Initially seen working at a carnival in an odd looking flying machine, the boys are at first idiotic saps used for their stupidity but prove like smoke followed by fire that stupidity is usually hiding a sense that geniuses can't understand. Dumont (complete with crystal ball) and Harvey add amusing elements to their uppity rich folk while Jack Carson is his usual cynical wise-cracking self. Harvey is particularly funny as he expects a few policemen to show up, and he ends up with practically the whole force. His slow burn when one final single policeman comes into the room is a classic moment of silent anger.

    Obviously filmed on standing art deco sets usually used for either musicals or screwball comedies, this is Wheeler and Woolsey's most lavish looking film since 1934's Hips Hips Hooray! A cute little pool set dance number, "Keep your head above Water", is another highlight. Velez gets a show-stopping number, imitating her rival, Dolores Del Rio, complete with sneer, and Shirley Temple. Unlike other Wheeler and Woolsey films, this is lacking in their usual verbal wit, but the physical comedy makes up for it.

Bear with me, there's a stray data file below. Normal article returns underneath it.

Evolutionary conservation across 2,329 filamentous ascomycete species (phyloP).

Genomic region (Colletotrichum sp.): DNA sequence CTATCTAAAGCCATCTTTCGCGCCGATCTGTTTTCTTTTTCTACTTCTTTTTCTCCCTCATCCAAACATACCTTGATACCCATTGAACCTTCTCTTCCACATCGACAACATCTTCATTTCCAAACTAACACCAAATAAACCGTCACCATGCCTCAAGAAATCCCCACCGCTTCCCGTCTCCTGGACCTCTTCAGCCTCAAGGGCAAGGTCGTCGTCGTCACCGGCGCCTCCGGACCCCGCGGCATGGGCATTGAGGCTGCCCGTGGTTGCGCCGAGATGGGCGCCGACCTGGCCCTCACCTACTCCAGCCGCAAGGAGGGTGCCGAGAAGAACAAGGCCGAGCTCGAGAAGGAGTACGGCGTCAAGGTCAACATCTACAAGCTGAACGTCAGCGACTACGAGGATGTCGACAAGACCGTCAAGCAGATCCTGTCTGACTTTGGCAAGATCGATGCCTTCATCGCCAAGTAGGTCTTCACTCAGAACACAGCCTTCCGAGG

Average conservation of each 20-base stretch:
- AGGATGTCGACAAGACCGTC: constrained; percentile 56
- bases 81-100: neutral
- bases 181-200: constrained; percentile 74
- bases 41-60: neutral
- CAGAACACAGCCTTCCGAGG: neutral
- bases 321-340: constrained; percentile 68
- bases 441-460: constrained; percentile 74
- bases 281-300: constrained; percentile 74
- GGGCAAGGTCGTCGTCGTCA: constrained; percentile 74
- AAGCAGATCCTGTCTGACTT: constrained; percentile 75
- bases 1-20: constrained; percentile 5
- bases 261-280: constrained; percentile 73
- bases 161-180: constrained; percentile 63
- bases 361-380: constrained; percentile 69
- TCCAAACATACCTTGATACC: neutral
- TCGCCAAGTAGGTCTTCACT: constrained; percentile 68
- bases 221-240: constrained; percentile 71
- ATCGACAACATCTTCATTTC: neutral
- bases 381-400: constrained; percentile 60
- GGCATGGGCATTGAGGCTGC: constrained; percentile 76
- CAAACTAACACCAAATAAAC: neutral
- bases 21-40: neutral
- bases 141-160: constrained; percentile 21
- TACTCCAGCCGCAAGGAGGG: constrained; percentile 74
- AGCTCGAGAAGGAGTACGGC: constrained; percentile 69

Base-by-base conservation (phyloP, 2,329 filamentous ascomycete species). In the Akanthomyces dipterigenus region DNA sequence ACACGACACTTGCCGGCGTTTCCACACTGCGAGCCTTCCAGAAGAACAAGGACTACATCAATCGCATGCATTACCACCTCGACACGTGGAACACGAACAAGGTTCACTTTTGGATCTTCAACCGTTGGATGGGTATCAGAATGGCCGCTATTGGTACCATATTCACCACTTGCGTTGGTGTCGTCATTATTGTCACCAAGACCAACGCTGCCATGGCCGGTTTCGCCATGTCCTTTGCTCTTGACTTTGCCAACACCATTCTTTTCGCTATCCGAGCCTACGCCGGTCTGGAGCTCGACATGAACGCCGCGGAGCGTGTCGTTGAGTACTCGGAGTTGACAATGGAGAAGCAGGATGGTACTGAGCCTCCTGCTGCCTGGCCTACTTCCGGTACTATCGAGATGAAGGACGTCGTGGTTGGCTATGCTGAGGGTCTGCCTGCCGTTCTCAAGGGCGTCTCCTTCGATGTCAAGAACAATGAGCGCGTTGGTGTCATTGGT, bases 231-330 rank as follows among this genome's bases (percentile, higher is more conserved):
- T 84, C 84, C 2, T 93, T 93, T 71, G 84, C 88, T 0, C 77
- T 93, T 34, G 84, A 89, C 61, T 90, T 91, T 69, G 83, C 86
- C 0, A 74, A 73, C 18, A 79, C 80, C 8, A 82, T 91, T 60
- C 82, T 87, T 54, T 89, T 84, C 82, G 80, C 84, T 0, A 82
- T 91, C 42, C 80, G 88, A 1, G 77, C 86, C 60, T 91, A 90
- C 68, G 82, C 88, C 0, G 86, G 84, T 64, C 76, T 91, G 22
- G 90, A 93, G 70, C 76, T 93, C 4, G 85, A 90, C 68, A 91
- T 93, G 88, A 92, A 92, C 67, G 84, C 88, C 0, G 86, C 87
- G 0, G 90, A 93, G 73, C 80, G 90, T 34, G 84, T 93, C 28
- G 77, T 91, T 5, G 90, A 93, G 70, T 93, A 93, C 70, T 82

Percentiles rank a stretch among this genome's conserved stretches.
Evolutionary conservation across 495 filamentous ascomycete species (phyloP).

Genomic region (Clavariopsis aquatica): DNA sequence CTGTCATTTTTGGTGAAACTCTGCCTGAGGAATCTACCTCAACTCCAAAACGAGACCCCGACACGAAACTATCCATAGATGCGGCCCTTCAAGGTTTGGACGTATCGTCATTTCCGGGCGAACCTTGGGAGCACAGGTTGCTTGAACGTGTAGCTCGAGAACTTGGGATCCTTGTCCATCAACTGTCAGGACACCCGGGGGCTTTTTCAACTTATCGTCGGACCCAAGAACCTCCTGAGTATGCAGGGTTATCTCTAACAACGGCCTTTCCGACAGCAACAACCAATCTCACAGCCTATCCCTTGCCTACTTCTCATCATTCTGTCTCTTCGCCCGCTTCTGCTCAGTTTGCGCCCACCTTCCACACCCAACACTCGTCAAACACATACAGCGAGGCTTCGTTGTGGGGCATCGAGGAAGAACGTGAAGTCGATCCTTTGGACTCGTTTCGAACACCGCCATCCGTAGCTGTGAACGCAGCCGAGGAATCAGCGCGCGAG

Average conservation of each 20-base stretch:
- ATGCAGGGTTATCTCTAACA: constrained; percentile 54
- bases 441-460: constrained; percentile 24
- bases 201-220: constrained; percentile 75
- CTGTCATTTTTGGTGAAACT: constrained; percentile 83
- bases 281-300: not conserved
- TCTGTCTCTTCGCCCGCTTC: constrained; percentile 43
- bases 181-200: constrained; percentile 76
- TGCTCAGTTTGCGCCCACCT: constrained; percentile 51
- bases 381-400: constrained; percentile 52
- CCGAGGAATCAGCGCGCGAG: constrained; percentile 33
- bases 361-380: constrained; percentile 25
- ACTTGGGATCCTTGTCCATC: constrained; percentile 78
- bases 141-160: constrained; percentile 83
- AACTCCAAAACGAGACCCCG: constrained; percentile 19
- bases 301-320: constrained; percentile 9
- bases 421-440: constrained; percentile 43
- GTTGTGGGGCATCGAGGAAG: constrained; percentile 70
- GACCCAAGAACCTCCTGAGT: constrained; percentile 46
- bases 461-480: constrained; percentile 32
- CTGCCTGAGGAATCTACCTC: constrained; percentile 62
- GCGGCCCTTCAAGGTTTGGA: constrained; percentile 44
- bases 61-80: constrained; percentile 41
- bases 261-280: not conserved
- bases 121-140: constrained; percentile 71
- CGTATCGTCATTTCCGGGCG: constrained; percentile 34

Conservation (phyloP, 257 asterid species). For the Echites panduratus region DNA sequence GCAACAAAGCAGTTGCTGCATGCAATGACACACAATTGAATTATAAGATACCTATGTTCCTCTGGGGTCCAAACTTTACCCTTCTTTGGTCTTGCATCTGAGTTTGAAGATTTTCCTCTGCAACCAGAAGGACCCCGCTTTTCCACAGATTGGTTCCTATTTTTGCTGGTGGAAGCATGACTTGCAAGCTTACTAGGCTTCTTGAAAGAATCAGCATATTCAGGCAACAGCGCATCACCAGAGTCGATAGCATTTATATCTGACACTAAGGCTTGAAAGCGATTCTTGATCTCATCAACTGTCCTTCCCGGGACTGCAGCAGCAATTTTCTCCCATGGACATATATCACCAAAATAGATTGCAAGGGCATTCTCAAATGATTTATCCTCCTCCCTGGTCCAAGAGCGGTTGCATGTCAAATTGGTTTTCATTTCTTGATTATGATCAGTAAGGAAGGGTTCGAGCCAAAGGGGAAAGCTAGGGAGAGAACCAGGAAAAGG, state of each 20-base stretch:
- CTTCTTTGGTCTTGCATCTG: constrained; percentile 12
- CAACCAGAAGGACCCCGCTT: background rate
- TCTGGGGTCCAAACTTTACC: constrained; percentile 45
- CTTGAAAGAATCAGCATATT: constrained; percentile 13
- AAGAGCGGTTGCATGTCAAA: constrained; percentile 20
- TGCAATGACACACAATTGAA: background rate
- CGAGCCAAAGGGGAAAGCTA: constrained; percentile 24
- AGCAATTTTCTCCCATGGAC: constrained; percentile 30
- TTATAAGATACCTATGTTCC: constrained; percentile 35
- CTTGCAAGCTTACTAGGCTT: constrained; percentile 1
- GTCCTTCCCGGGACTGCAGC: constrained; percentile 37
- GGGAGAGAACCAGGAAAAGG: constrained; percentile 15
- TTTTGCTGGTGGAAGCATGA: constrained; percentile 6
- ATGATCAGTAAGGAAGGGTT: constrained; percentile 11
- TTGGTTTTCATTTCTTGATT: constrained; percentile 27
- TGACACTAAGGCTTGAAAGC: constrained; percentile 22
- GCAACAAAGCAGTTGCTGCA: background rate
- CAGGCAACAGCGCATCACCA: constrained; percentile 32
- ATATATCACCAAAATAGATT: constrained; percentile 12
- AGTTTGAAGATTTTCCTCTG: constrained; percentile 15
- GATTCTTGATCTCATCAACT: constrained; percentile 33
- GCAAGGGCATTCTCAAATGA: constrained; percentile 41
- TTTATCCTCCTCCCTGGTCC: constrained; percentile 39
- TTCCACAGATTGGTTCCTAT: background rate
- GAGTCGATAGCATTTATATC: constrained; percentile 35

• This is the last Wheeler and Woolsey film, as Robert Woolsey died of kidney disease soon after this film was completed. And in light of this, this is a very sad way to end the team's career. While I will agree that Wheeler and Woolsey were not a particularly funny team compared to the Marx Brothers or Laurel and Hardy, they were capable of making better films than this. Perhaps Woolsey's illness helped to make this film to dreadfully unfunny, but regardless of why, this is a film so bad that only the Ritz Brothers might have been able to make so unfunny a film in this era (they were like a "poor man's Wheeler and Woolsey").